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Dirty Oil!


Harvie
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Thank you Adam

 

I wasn't necessarily thinking of a closed system. My thinking was thinking the vacuum above the carb would be enough to suck the fumes out of the crankcase (PCV) and let the fresh air come from the atmosphere via the filler cap. 

 

After reading your response and looking at the factory document it looks like the filtered air from the carb is the supply going into the filler tube and the PCV / manifold vacuum is the discharge. Makes sense now.

 

Thank you, I appreciate the advice. 

 

Andy

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  • 3 years later...
21 hours ago, keithb7 said:

Is there an explanation offered for this phenomenon? Premium gas causing dirty oil and carbon on plugs?

 I also question this statement.  I would think that the carbon on the plugs would have come from a timing issue or worn out dizzy cap, points condenser or rotor needing to be replaced.

 

I run regular ethanol gas and found my plugs were dirty so I did a tune up and found that the gap was off and change out the roto and cleaned the points and no more carbon on the plugs.

 

Rich Hartung

Desoto1939@aol.com

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I skipped through the last several replies .... I have been using Castrol oil in all my cars ... The known characteristic is dirty dark oil.

I'm just saying I have changed brands of oil because of such dark & dirty oil from Castrol ....

 

While this is a known issue of castrol oil, it is possible if you change the brand of oil & get good clean readings.  .... You did not say what oil you are using?

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1 hour ago, Los_Control said:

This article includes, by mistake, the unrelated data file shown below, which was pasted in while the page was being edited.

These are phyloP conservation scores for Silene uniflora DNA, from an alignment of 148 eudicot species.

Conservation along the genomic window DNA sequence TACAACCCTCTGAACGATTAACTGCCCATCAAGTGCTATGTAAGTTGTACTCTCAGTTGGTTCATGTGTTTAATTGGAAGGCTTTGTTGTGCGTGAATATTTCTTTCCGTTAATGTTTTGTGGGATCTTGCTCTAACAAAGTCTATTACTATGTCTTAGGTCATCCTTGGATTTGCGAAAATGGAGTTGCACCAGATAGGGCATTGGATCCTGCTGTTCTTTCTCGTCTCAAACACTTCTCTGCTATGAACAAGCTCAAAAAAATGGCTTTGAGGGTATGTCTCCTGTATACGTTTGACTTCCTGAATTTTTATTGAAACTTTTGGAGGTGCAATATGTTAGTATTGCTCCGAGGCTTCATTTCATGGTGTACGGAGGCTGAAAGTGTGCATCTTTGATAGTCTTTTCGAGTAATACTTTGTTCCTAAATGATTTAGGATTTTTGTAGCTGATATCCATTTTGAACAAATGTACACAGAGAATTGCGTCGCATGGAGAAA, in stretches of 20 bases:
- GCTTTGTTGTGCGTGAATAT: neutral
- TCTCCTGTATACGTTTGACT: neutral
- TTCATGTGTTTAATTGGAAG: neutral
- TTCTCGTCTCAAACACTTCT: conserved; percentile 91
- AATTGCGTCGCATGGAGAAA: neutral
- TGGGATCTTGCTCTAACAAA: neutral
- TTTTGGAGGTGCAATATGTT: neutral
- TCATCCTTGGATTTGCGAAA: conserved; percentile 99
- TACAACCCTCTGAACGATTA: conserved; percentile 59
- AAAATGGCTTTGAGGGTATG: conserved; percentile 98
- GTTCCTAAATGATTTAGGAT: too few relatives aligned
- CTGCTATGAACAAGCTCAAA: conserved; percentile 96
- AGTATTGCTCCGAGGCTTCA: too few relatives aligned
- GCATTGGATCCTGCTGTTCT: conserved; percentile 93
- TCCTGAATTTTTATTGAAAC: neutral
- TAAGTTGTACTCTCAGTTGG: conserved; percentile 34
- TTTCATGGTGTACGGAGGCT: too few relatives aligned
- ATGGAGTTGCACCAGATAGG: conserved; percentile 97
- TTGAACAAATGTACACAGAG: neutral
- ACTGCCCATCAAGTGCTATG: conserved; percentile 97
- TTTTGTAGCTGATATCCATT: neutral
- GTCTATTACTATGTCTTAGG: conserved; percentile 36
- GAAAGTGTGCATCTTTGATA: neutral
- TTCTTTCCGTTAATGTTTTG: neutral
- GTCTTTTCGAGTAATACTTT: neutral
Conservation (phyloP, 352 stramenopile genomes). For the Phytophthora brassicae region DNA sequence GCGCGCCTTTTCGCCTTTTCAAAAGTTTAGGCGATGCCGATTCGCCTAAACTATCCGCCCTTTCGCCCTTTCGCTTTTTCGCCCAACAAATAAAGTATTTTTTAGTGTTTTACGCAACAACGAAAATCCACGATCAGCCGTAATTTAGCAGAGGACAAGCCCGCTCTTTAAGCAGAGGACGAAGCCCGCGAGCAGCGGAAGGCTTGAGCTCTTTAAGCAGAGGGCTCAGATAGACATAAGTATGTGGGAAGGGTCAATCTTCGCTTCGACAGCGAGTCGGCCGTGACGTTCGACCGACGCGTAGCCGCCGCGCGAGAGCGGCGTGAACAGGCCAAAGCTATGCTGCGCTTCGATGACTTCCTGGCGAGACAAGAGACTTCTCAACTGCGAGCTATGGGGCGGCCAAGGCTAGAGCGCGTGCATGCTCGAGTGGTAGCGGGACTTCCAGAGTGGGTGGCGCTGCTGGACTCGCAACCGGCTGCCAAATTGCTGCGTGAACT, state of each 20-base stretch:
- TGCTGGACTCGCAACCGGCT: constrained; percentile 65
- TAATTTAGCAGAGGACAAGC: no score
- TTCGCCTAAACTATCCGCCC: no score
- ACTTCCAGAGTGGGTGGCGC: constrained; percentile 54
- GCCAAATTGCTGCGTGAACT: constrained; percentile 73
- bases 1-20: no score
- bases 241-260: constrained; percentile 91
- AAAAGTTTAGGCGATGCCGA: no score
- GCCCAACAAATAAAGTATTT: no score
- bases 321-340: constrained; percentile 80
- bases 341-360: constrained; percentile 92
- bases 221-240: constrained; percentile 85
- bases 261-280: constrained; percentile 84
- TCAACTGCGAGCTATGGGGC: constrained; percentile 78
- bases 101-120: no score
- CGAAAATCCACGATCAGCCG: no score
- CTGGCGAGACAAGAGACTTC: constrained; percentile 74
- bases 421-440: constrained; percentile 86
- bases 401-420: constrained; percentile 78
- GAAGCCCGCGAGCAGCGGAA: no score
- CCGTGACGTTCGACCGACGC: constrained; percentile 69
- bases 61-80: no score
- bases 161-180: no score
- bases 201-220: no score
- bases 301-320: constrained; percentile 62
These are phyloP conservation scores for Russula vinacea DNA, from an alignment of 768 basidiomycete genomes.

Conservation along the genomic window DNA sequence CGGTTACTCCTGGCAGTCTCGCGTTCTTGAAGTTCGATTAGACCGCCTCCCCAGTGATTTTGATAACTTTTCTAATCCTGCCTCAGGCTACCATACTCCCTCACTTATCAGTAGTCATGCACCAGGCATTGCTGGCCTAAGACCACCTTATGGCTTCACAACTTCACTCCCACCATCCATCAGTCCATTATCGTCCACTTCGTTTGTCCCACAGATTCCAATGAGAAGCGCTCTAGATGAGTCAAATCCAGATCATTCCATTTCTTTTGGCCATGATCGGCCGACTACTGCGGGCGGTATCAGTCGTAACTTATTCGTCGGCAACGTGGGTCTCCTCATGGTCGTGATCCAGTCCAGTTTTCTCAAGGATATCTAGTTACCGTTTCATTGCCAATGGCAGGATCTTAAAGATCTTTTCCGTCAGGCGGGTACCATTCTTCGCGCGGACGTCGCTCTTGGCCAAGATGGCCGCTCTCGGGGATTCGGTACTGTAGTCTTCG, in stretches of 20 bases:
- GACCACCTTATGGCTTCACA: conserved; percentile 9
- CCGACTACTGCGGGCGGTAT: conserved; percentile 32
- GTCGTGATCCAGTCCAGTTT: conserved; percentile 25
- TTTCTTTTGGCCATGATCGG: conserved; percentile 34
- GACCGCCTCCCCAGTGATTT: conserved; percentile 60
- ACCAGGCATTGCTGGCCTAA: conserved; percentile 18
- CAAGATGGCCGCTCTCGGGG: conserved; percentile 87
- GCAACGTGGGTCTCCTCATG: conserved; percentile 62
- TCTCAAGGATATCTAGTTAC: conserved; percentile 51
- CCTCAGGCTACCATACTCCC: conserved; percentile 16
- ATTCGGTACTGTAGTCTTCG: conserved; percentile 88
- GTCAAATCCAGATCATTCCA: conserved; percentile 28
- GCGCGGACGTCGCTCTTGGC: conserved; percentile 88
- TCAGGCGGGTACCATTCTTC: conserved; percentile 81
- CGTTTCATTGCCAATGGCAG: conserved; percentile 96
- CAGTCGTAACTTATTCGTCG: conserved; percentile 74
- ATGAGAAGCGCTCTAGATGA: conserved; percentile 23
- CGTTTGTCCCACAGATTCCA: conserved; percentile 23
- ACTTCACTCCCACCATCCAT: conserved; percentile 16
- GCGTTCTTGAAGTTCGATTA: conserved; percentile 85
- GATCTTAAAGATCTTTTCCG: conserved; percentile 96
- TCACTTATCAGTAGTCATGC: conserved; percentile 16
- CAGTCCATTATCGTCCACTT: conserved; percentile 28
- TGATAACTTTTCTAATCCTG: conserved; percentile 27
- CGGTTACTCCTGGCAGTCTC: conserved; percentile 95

I skipped through the last several replies .... I have been using Castrol oil in all my cars ... The known characteristic is dirty dark oil.

I'm just saying I have changed brands of oil because of such dark & dirty oil from Castrol ....

 

While this is a known issue of castrol oil, it is possible if you change the brand of oil & get good clean readings.  .... You did not say what oil you are using?

 

So does this mean the Castrol is working superbly by keeping more contaminants in suspension?

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Just now, Sam Buchanan said:

 

So does this mean the Castrol is working superbly by keeping more contaminants in suspension?

I can not answer that ... it seems it a a different base of oil then most.

This may explain the dirty oil the op is asking about.

 

Nobody has convinced  me the Castrol is better then the rest .... I'm just tired of dirty oil & switching. .... Would be my luck the dirty oil meant it was working better then the rest.

 

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  • 1 month later...

Well gentlemen - all I can say is that the plugs are clean, engine runs smoother and no more black oil now that I am using regular gas instead of premium. Just putting that out there in case anyone was having the same trouble. Thanks for your comments I appreciate it.